By that I mean that everyone has written about him, and he’s come full circle from vicious Dark Ages battle leader to tragic romance hero to YA fantasy fixture. To write about King Arthur is to stand in a line that starts in 1136 with Geoffrey of Monmouth and shows no signs of ending:
Still, most Arthurian revisionists don’t bring the chops that John Steinbeck did.
Steinbeck won a Nobel Prize, the Pulitzer, and the United States Medal of Freedom. He wrote The Grapes of Wrath, Of Mice and Men, The Red Pony, and East of Eden. So when he decided to delve into Arthuriana, it was significant.
Alas, he didn’t live to finish it. Begun in 1956, The Acts of King Arthur and His Noble Knights was based on the original Arthurian novel, Thomas Malory’s Le Morte D’Arthur. Steinbeck did massive amounts of research into Malory, intending to retell the stories without losing the flavor and atmosphere that had so affected him as a young reader. And he got it right…mostly. Its unfinished status means it’s hard to know if what we now have is truly the manuscript Steinbeck intended. He retells seven tales, beginning with the life of Merlin and ending with Lancelot and Guinevere’s first embrace. But in only the final two stories do the characters, events and moral themes really come to life.
In “Gawain, Ewain and Marhalt,” three questing knights meet three women who specialize in leading knights on quests. The adventures themselves are exciting and action-packed, but what’s really intriguing are the relationships between the men and women after they pair off. Each knight learns something about themselves without consciously realizing it, and each lady demonstrates the power women could wield even when denied swords and shields. The final line of Marhalt’s adventure, in fact, sums up the gender issues with bone-shuddering succinctness.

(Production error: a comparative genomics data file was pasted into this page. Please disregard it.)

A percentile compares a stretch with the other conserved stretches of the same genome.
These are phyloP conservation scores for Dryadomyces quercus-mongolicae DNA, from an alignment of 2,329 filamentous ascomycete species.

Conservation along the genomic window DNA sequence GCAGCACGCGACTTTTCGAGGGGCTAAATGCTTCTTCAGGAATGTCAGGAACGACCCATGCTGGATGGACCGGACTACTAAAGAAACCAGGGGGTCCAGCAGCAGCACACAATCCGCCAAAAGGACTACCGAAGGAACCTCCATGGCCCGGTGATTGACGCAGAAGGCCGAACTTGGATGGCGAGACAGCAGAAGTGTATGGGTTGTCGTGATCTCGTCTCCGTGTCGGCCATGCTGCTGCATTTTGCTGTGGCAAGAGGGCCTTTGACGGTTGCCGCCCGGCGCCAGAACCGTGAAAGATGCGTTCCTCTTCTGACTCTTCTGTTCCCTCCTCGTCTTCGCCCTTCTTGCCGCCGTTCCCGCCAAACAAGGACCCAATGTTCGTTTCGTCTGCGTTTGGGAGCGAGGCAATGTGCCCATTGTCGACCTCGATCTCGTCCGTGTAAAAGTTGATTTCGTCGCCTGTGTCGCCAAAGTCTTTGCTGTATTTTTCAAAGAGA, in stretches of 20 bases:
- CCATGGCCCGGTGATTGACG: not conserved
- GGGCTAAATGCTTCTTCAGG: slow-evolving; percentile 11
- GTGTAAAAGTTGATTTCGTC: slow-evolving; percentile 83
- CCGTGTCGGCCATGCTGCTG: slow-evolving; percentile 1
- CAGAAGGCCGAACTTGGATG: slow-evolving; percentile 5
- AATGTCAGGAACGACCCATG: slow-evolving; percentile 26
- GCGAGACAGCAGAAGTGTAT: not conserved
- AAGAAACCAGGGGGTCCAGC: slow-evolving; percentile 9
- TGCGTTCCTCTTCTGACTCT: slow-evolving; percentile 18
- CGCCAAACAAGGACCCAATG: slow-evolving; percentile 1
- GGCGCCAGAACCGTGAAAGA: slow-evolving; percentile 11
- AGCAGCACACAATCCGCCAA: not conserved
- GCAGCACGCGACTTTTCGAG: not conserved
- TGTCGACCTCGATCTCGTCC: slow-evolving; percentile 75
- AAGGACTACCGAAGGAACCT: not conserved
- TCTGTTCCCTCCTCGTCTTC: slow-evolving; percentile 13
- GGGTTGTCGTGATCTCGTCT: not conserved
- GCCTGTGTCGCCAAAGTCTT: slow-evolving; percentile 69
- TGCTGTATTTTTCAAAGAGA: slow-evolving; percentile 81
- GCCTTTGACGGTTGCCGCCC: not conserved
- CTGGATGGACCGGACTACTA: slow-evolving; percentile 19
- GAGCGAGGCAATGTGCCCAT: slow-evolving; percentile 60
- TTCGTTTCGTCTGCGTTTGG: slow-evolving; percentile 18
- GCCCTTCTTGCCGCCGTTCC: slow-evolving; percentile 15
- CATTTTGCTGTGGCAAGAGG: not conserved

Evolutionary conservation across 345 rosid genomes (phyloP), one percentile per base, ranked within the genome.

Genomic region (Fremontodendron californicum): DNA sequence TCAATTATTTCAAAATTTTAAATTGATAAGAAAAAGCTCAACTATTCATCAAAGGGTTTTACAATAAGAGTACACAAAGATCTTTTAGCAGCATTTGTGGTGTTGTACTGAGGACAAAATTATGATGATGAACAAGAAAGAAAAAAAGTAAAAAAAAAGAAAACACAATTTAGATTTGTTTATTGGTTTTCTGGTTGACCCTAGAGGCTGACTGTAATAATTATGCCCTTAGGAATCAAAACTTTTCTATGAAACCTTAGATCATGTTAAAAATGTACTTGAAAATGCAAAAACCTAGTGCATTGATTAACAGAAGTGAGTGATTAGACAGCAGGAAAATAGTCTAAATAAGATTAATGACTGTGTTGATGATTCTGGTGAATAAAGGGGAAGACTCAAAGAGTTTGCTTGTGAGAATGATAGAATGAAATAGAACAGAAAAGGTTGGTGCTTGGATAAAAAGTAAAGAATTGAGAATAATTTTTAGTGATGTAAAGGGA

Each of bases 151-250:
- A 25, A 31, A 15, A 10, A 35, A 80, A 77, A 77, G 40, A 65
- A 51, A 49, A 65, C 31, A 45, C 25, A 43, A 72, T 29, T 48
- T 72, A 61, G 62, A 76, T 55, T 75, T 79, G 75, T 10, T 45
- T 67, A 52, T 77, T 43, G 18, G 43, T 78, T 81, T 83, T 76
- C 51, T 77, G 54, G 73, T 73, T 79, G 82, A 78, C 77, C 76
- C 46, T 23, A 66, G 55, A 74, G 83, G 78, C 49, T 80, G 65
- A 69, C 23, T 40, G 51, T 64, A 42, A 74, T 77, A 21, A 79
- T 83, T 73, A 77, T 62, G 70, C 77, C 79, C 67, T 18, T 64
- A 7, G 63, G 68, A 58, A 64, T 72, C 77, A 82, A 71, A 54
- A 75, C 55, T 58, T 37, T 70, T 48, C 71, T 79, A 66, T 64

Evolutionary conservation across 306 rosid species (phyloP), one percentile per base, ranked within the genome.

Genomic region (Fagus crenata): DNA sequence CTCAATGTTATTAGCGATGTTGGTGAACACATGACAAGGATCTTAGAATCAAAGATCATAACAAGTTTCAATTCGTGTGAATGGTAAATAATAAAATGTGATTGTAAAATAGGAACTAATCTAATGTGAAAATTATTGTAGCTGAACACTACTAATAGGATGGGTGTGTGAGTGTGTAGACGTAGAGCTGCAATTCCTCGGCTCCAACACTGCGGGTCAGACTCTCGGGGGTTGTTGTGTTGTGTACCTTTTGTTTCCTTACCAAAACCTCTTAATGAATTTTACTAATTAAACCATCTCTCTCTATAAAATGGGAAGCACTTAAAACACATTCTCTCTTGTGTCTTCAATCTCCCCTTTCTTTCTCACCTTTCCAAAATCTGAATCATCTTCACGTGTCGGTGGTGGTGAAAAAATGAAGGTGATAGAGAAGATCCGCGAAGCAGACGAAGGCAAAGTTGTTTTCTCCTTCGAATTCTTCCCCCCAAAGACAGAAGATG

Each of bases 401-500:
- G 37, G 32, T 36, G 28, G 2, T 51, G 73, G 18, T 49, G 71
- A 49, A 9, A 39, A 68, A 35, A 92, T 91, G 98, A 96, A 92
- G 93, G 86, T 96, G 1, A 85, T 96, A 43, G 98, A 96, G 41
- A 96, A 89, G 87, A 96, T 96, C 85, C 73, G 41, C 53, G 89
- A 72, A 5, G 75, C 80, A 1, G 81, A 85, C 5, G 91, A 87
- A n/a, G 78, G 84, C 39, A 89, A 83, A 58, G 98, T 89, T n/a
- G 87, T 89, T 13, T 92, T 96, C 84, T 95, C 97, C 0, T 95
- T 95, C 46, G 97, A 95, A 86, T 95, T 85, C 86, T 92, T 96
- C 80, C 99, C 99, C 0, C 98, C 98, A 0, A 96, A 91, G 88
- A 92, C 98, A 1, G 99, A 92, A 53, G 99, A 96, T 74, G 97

But it’s Ewain’s adventure that finishes the chapter, and rightly so. An untried knight, he finds that his questing lady, though older than the others, is also a brilliant tactician and trainer. She schools him in technique and discipline, and presciently warns him that the longbow, a weapon easily obtained and mastered by commoners, will spell the death of the knights and their feudal society. Then she accompanies him on his first battles.
The final chapter, “The Noble Tale of Sir Lancelot,” brings the world’s best knight front and center. We learn what kind of man inspires such a fearsome reputation, and we see how his best intents derail him toward the tragedy we all know is coming. The story ends, in fact, with the first irrevocable step on that path, and it strikes the reader’s heart almost as vividly as it does Lancelot’s.
These two tales alone make the book worthwhile, and with the exception of Mary Stewart’s The Wicked Day, are the best contemporary Arthurian stories I’ve read. Oddly, in both Steinbeck and Stewart Arthur himself is a supporting character. But while Stewart chose to tell her story through Mordred (and in her earlier trilogy, the tiresome figure of Merlin), Steinbeck adopts Malory’s tactic of jumping wherever the action is.
I disagree with Steinbeck when he says, as quoted in a letter, “Arthur is not a character. Perhaps the large symbol figures can’t be characters, for if they were, we wouldn’t identify with them by substituting our own.” To me Arthur is the character, and all the others exist only to illuminate aspects of his personality. As Christopher Reeve once said (apropos of playing Superman as a fairly normal guy), “You can’t play the king; the people around you play to you being king.” Those people need the king as much as the king needs his people.
Who wrote (or played) your favorite King Arthur?